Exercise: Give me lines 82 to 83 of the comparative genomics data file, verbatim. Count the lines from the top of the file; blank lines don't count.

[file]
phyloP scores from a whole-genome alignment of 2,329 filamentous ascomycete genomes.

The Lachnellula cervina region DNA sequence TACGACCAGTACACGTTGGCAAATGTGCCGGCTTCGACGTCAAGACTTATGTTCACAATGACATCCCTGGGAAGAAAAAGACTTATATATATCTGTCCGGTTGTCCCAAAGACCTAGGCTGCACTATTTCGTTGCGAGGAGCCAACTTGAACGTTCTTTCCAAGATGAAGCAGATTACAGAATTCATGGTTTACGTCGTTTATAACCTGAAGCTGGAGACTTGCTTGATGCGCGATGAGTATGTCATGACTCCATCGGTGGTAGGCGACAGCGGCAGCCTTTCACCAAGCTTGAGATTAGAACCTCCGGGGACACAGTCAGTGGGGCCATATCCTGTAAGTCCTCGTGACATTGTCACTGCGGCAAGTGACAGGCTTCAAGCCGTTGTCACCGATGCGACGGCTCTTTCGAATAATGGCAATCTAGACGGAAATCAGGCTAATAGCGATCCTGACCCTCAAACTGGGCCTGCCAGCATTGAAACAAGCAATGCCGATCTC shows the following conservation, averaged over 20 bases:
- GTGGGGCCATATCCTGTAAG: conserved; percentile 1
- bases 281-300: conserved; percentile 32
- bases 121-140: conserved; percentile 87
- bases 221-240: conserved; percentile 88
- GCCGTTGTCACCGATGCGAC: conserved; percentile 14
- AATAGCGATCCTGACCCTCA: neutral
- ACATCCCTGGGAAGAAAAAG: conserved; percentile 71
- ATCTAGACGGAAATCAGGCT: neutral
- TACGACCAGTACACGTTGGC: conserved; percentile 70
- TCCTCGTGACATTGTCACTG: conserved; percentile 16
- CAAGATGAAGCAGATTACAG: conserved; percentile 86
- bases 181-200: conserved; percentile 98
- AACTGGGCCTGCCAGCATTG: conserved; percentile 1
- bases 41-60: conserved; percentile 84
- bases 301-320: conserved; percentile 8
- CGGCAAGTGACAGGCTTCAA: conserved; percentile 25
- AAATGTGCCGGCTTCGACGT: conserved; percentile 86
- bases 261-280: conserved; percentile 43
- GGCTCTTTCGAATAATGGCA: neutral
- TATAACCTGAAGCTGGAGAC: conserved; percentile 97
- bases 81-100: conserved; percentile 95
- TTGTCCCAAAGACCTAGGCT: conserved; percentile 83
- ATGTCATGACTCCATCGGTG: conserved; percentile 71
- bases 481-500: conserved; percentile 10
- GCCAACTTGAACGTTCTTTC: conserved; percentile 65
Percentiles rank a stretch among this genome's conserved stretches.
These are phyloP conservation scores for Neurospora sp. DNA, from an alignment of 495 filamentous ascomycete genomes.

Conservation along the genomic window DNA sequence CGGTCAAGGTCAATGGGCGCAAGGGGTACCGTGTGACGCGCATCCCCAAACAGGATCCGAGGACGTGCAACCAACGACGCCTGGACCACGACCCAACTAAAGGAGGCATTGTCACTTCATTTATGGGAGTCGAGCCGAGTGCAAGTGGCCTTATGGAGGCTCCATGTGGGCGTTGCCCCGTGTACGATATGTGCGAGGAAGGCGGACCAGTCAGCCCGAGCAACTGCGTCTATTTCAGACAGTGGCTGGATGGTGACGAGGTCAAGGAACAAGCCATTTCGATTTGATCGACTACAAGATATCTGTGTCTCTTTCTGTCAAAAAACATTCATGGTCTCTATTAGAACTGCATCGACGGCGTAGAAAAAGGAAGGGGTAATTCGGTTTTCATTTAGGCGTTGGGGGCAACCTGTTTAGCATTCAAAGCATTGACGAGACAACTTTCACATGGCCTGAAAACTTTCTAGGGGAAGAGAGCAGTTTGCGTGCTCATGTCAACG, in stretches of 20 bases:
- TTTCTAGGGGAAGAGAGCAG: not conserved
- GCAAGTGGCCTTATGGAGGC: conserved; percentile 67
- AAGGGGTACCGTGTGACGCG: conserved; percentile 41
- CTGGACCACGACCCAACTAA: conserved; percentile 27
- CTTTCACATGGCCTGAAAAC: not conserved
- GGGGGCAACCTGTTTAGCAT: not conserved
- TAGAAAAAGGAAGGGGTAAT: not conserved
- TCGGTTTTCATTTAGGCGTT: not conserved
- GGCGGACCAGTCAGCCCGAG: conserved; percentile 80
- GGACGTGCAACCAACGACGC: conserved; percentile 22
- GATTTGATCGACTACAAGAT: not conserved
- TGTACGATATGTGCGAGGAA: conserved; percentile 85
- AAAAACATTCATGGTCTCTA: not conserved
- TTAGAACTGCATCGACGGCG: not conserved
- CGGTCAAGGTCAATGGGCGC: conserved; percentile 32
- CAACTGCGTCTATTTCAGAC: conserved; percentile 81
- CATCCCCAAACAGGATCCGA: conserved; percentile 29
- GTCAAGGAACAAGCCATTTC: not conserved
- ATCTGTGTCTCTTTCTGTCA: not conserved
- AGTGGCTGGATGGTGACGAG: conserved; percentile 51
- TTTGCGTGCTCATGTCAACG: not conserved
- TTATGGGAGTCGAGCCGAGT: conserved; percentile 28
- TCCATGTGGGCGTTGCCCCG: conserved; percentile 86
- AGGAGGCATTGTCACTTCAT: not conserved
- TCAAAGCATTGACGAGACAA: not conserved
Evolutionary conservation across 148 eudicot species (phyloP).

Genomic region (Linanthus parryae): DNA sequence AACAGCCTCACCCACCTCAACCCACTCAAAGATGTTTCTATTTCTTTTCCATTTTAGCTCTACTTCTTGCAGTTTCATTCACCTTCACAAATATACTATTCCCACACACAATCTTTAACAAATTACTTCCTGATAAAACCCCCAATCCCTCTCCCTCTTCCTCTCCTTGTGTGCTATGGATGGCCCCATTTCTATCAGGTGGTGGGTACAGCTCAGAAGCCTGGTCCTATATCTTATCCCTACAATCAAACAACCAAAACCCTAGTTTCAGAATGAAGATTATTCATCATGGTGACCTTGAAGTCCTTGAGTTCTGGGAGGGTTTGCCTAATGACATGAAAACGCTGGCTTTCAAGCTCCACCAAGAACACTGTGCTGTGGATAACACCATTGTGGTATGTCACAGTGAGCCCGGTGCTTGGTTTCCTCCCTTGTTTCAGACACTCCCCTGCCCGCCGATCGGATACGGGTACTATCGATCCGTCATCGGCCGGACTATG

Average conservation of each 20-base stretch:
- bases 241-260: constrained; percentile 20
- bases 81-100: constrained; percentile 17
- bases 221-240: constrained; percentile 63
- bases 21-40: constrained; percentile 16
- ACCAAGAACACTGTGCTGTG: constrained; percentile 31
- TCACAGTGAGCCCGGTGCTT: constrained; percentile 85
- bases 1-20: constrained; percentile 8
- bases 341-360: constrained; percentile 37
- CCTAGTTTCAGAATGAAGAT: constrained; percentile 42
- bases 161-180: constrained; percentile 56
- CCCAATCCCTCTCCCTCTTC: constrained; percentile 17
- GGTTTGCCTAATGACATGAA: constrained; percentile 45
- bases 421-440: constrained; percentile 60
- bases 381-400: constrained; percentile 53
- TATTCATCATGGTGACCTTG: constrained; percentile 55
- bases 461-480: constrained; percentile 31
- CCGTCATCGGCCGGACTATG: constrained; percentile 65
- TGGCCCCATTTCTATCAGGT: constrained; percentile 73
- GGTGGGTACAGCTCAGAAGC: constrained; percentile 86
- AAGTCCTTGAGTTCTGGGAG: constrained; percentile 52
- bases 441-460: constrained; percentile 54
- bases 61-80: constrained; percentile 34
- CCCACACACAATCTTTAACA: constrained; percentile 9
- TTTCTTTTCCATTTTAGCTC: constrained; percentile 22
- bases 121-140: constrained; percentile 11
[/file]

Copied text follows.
- TTTCTTTTCCATTTTAGCTC: constrained; percentile 22
- bases 121-140: constrained; percentile 11